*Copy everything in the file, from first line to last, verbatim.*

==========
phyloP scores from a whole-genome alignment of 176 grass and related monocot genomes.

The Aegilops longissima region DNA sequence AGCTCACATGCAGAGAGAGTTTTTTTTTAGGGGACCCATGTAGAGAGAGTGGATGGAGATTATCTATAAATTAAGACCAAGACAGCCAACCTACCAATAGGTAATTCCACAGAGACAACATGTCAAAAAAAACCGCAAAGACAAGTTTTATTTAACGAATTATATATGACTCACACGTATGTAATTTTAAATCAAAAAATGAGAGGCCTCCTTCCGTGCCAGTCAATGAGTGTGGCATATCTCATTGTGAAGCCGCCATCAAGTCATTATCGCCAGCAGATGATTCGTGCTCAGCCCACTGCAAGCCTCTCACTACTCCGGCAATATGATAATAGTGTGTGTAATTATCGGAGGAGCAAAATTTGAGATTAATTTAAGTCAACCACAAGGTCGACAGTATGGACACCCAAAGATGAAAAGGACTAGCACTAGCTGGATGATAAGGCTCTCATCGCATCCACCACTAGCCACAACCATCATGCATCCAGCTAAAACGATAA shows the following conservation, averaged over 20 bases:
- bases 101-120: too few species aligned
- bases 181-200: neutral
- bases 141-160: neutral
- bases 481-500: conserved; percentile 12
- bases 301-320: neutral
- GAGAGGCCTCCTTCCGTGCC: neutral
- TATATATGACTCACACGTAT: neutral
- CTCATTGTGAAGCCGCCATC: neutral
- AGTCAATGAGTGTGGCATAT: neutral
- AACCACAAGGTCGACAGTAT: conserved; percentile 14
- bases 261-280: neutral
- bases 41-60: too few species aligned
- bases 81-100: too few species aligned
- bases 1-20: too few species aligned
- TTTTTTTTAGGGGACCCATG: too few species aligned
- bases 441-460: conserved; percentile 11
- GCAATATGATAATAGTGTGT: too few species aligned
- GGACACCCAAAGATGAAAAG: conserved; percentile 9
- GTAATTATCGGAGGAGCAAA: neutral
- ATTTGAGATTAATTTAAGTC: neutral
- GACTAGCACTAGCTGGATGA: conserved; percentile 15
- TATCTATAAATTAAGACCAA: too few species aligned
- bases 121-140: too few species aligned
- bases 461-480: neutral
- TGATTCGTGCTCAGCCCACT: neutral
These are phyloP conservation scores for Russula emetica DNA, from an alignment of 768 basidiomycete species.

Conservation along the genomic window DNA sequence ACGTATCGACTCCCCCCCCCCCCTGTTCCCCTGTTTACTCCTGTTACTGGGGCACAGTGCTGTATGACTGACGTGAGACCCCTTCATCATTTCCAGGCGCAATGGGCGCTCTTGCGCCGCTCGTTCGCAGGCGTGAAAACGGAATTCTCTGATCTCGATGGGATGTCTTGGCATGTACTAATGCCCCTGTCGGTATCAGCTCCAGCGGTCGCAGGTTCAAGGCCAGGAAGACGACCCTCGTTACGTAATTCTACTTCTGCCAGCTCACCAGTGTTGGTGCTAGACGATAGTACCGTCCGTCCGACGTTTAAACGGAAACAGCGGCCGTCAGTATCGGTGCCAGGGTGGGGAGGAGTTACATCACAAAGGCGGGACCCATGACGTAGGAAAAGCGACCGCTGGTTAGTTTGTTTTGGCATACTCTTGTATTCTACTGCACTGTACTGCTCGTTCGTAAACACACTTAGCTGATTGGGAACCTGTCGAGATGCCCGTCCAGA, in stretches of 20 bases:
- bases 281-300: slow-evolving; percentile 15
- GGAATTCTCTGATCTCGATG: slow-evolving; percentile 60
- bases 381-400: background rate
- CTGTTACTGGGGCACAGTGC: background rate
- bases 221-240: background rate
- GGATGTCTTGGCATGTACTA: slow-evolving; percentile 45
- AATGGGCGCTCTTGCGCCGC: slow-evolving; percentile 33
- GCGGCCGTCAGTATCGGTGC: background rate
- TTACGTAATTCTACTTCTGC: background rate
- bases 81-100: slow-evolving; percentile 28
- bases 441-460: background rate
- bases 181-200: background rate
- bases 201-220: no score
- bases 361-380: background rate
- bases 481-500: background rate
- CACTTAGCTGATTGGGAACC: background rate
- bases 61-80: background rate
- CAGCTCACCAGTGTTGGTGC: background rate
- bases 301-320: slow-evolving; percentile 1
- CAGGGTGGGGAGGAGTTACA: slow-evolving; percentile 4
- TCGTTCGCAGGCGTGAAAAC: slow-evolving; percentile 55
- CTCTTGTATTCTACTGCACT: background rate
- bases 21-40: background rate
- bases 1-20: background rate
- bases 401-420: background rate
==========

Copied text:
phyloP scores from a whole-genome alignment of 176 grass and related monocot genomes.

The Aegilops longissima region DNA sequence AGCTCACATGCAGAGAGAGTTTTTTTTTAGGGGACCCATGTAGAGAGAGTGGATGGAGATTATCTATAAATTAAGACCAAGACAGCCAACCTACCAATAGGTAATTCCACAGAGACAACATGTCAAAAAAAACCGCAAAGACAAGTTTTATTTAACGAATTATATATGACTCACACGTATGTAATTTTAAATCAAAAAATGAGAGGCCTCCTTCCGTGCCAGTCAATGAGTGTGGCATATCTCATTGTGAAGCCGCCATCAAGTCATTATCGCCAGCAGATGATTCGTGCTCAGCCCACTGCAAGCCTCTCACTACTCCGGCAATATGATAATAGTGTGTGTAATTATCGGAGGAGCAAAATTTGAGATTAATTTAAGTCAACCACAAGGTCGACAGTATGGACACCCAAAGATGAAAAGGACTAGCACTAGCTGGATGATAAGGCTCTCATCGCATCCACCACTAGCCACAACCATCATGCATCCAGCTAAAACGATAA shows the following conservation, averaged over 20 bases:
- bases 101-120: too few species aligned
- bases 181-200: neutral
- bases 141-160: neutral
- bases 481-500: conserved; percentile 12
- bases 301-320: neutral
- GAGAGGCCTCCTTCCGTGCC: neutral
- TATATATGACTCACACGTAT: neutral
- CTCATTGTGAAGCCGCCATC: neutral
- AGTCAATGAGTGTGGCATAT: neutral
- AACCACAAGGTCGACAGTAT: conserved; percentile 14
- bases 261-280: neutral
- bases 41-60: too few species aligned
- bases 81-100: too few species aligned
- bases 1-20: too few species aligned
- TTTTTTTTAGGGGACCCATG: too few species aligned
- bases 441-460: conserved; percentile 11
- GCAATATGATAATAGTGTGT: too few species aligned
- GGACACCCAAAGATGAAAAG: conserved; percentile 9
- GTAATTATCGGAGGAGCAAA: neutral
- ATTTGAGATTAATTTAAGTC: neutral
- GACTAGCACTAGCTGGATGA: conserved; percentile 15
- TATCTATAAATTAAGACCAA: too few species aligned
- bases 121-140: too few species aligned
- bases 461-480: neutral
- TGATTCGTGCTCAGCCCACT: neutral
These are phyloP conservation scores for Russula emetica DNA, from an alignment of 768 basidiomycete species.

Conservation along the genomic window DNA sequence ACGTATCGACTCCCCCCCCCCCCTGTTCCCCTGTTTACTCCTGTTACTGGGGCACAGTGCTGTATGACTGACGTGAGACCCCTTCATCATTTCCAGGCGCAATGGGCGCTCTTGCGCCGCTCGTTCGCAGGCGTGAAAACGGAATTCTCTGATCTCGATGGGATGTCTTGGCATGTACTAATGCCCCTGTCGGTATCAGCTCCAGCGGTCGCAGGTTCAAGGCCAGGAAGACGACCCTCGTTACGTAATTCTACTTCTGCCAGCTCACCAGTGTTGGTGCTAGACGATAGTACCGTCCGTCCGACGTTTAAACGGAAACAGCGGCCGTCAGTATCGGTGCCAGGGTGGGGAGGAGTTACATCACAAAGGCGGGACCCATGACGTAGGAAAAGCGACCGCTGGTTAGTTTGTTTTGGCATACTCTTGTATTCTACTGCACTGTACTGCTCGTTCGTAAACACACTTAGCTGATTGGGAACCTGTCGAGATGCCCGTCCAGA, in stretches of 20 bases:
- bases 281-300: slow-evolving; percentile 15
- GGAATTCTCTGATCTCGATG: slow-evolving; percentile 60
- bases 381-400: background rate
- CTGTTACTGGGGCACAGTGC: background rate
- bases 221-240: background rate
- GGATGTCTTGGCATGTACTA: slow-evolving; percentile 45
- AATGGGCGCTCTTGCGCCGC: slow-evolving; percentile 33
- GCGGCCGTCAGTATCGGTGC: background rate
- TTACGTAATTCTACTTCTGC: background rate
- bases 81-100: slow-evolving; percentile 28
- bases 441-460: background rate
- bases 181-200: background rate
- bases 201-220: no score
- bases 361-380: background rate
- bases 481-500: background rate
- CACTTAGCTGATTGGGAACC: background rate
- bases 61-80: background rate
- CAGCTCACCAGTGTTGGTGC: background rate
- bases 301-320: slow-evolving; percentile 1
- CAGGGTGGGGAGGAGTTACA: slow-evolving; percentile 4
- TCGTTCGCAGGCGTGAAAAC: slow-evolving; percentile 55
- CTCTTGTATTCTACTGCACT: background rate
- bases 21-40: background rate
- bases 1-20: background rate
- bases 401-420: background rate